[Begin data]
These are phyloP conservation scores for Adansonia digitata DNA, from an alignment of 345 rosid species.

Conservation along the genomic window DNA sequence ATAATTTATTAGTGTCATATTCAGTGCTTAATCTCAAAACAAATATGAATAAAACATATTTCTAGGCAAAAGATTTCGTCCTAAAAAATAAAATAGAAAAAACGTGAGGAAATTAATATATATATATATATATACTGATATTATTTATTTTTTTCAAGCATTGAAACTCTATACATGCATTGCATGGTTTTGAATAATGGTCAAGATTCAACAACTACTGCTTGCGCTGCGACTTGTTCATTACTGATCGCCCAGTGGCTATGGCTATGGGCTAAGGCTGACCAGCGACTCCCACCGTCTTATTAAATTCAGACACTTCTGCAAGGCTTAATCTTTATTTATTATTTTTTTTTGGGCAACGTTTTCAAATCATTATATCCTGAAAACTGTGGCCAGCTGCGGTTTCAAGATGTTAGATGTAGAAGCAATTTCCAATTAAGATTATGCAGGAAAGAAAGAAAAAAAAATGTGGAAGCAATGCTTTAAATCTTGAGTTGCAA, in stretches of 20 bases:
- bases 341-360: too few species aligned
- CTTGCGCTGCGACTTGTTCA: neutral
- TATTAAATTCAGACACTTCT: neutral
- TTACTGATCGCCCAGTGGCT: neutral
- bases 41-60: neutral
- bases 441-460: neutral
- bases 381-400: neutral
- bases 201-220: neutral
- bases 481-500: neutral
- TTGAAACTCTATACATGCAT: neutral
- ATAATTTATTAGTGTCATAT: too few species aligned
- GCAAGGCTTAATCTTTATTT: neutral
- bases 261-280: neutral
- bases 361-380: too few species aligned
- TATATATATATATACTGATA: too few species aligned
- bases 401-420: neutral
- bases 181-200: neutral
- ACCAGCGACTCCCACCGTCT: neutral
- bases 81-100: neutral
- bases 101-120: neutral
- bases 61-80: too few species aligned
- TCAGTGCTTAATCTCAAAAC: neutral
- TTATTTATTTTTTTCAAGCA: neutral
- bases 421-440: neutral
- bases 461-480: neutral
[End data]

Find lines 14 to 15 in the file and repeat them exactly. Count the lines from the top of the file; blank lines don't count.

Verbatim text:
- GCAAGGCTTAATCTTTATTT: neutral
- bases 261-280: neutral